Phone plans and VoIP options for your home-based business

By: Ted Kritsonis

October 27, 2010

Running a business from home can not only provide flexibility and confidence, but it can also prove to be very rewarding and fulfilling. Of course, there are obvious challenges to streamlining resources enough to keep operating costs down, and since the phone is so crucial to communicating, we focus on some of the best options out there.

Canada’s wireless carriers are largely focused on the needs of consumers and their everyday needs, but not necessarily on those who need plenty of airtime during the day to run their home-based businesses.

We searched to find the best plan under those auspices and we can honestly say the pickings are slim. But data plans on smartphones do offer some options that could work to your benefit.

The best plan we found from an incumbent carrier with a nationwide reach was Fido’s CityFido plan, which offers 2,000 anytime minutes for $40/month. The deal also includes unlimited texting (both incoming and outgoing) throughout Canada and other countries. Unfortunately, you would pay extra for perks like voice mail and caller ID, but it’s not too bad if your business has you on the road a fair bit.

For those who have access to WIND Mobile, their $45 plan offers unlimited airtime from within a “WIND Zone”, meaning that you have nothing to worry about if you’d be doing most of your talking within those boundaries. The plan includes unlimited texting, caller ID and voice mail. Plus, WIND-to-WIND calls are free all over Canada.

Like the other new entrants, Mobilicity and Public Mobile, WIND offers unlimited calling to a variety of different countries, which may be appealing if you do a lot of business with clients in those regions. Mobilicity offers a $65 monthly plan that provides unlimited airtime, long distance throughout Canada and the U.S., voice mail, caller ID, unlimited texting globally and unlimited data (albeit only within Mobilicity’s coverage area). Considering there are no system access fees or contracts to sign up for, this isn’t a bad plan at all by Canadian standards.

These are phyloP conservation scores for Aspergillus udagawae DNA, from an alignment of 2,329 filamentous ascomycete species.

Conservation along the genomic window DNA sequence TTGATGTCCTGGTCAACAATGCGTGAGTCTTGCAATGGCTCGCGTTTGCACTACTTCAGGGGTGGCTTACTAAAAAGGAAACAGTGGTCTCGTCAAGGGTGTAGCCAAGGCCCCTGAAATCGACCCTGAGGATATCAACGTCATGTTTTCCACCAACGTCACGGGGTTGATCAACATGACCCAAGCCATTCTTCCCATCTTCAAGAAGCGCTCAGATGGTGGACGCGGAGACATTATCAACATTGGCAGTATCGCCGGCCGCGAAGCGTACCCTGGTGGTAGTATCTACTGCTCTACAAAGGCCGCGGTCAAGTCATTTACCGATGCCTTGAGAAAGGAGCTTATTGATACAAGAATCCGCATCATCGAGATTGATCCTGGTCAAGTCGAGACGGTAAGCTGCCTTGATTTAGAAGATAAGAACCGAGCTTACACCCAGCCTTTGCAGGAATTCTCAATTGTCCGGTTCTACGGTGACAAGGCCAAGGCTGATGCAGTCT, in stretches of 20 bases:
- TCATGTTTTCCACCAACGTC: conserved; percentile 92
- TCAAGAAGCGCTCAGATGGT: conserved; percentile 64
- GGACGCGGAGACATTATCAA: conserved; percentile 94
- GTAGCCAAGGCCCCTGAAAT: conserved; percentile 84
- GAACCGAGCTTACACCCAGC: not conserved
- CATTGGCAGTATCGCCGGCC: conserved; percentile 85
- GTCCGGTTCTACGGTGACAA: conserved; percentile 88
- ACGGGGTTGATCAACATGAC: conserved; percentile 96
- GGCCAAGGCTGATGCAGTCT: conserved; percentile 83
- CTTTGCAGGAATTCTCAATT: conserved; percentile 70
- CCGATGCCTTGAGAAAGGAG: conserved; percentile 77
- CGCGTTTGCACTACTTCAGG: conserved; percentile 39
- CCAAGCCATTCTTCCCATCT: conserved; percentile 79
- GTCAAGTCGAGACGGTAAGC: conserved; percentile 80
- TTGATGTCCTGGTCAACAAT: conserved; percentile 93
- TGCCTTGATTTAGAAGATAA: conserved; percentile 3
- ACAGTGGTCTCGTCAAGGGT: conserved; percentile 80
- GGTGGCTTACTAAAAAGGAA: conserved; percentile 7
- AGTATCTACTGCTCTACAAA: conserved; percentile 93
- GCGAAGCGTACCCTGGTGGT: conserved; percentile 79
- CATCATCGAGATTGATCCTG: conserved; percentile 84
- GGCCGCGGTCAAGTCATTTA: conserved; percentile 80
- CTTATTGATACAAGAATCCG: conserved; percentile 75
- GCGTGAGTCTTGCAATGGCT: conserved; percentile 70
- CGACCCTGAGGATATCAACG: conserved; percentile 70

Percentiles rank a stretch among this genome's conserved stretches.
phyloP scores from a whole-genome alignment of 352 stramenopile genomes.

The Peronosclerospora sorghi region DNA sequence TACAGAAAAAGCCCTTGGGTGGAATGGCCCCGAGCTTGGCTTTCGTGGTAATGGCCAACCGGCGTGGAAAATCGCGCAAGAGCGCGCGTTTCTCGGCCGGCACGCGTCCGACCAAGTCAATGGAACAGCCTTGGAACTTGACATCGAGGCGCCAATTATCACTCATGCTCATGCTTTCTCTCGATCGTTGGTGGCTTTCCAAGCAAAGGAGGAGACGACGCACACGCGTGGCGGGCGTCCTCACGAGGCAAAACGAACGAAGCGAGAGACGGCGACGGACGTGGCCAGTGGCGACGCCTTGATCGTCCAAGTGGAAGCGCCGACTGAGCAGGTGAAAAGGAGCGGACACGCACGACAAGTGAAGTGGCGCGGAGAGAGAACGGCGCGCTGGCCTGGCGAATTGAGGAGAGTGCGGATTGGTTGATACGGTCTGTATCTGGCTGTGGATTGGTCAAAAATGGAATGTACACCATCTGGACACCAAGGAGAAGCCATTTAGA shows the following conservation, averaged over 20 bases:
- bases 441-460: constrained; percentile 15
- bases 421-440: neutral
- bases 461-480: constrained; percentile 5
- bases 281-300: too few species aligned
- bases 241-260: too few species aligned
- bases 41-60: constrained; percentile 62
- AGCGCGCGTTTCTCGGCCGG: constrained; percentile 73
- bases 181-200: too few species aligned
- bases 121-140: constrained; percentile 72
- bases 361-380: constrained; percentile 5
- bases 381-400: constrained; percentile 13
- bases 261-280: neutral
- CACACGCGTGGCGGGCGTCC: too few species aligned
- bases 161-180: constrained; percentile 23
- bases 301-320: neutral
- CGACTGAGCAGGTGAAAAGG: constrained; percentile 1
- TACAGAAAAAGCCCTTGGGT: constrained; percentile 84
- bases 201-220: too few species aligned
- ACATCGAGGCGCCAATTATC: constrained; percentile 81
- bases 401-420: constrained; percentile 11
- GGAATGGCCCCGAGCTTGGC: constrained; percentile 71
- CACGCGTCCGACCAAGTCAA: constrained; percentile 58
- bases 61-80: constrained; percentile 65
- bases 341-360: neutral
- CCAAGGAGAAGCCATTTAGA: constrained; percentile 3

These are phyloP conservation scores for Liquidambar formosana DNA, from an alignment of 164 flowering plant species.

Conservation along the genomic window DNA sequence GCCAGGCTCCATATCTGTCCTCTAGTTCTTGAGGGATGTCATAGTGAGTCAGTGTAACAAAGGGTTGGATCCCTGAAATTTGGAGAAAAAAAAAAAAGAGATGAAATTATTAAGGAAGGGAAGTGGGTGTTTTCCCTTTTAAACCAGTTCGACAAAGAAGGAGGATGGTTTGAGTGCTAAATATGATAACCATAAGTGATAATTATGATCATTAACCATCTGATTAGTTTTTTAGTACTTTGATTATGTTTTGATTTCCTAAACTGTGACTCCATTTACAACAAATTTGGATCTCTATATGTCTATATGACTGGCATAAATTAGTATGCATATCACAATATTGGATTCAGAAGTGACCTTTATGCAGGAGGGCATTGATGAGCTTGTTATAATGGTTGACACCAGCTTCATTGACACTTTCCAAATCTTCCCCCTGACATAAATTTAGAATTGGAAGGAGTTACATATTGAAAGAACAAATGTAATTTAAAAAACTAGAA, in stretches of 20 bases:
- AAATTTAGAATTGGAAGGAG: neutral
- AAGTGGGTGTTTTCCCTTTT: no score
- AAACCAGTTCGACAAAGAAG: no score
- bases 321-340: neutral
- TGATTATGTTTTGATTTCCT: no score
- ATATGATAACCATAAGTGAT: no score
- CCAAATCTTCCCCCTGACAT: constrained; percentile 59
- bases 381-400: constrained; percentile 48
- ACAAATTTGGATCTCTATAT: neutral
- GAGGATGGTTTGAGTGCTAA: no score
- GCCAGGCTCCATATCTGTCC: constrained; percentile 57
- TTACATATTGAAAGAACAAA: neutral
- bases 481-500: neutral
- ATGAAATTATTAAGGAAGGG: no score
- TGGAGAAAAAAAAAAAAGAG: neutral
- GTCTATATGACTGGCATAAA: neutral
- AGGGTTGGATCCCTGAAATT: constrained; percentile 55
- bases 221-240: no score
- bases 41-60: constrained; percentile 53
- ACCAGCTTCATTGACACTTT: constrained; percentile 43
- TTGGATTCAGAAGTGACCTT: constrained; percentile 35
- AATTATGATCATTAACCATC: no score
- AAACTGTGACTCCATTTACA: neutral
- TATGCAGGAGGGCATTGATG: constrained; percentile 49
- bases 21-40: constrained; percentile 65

Public Mobile has a base $40/month plan that provides unlimited airtime and texting. Pay an extra $10/month and you get long distance throughout Canada and the U.S. thrown in. Pay an extra $15/month and you get overseas long distance to 45 countries — except all but a handful are for landlines only. Still, not a bad deal if you tend to do business overseas too.

The overlying issue is that the new carriers have limited coverage that is really only centred on major cities. If you live outside those zones, you’re probably better off leveraging the Internet to reach out and touch people.

Skype is an obvious choice for saving money because Skype-to-Skype calls are always free. But you can also use SkypeOut to make calls to landlines and mobile phones anywhere in the world. Rates are quite low at an average of 2.3 cents per minute, and you can opt for a monthly subscription for as low as $6.99/month for unlimited calls. Or you can just put some money into your Skype account and make calls on a prepaid basis. The only problem is that the service doesn’t include mobile phones in all the supported countries (just landlines).

The other problem is that SkypeIn, the service that gives you a phone number others can call you at, isn’t yet available in Canada. Well, actually, you can use it in Canada, but it’s only really useful to you if you want to get a local number in the U.S. or another supported country. For example, if you have important clients in Florida, you can choose to get a local Miami or Tampa Bay number to make it easier for them to reach you. They offer monthly plans for this that are very affordable.

And, of course, since Skype now works on the iPhone and Android, you can piggyback on your data plan and make Skype calls to anyone, anywhere, and not pay a cent for long distance if it’s Skype-to-Skype. If you’re calling a landline or mobile somewhere, make sure your account has money in it, or you have a monthly plan.

Another gizmo worth considering is the MagicJack, a USB dongle with software that can be used on PC or Mac alone, or you can connect an actual phone to it and use it that way. Like Skype, MagicJack uses the Internet to route calls, and it’s very cheap. For an upfront fee of $40, you get the dongle and a year of service. That gets you free calls to all landlines in Canada and the U.S. Add another $10 and you can get a Canadian number for people to call you.

Every year after the initial cost is just $20 for free calling to Canada and the U.S. Plus, you get caller ID and voice mail, too. Not a bad deal, and the voice quality has definitely improved since the device was first introduced a few years ago.

Our very own Lee Rickwood reviewed a service from Fibernetics, a Cambridge, ON-based firm that is looking to offer free long distance throughout Canada with your own number, so people can call you too.

The point is, there are plenty of options out there that can help keep costs down, while allowing you to talk to more than just clients in your local area. Shop around and see what works best for you.

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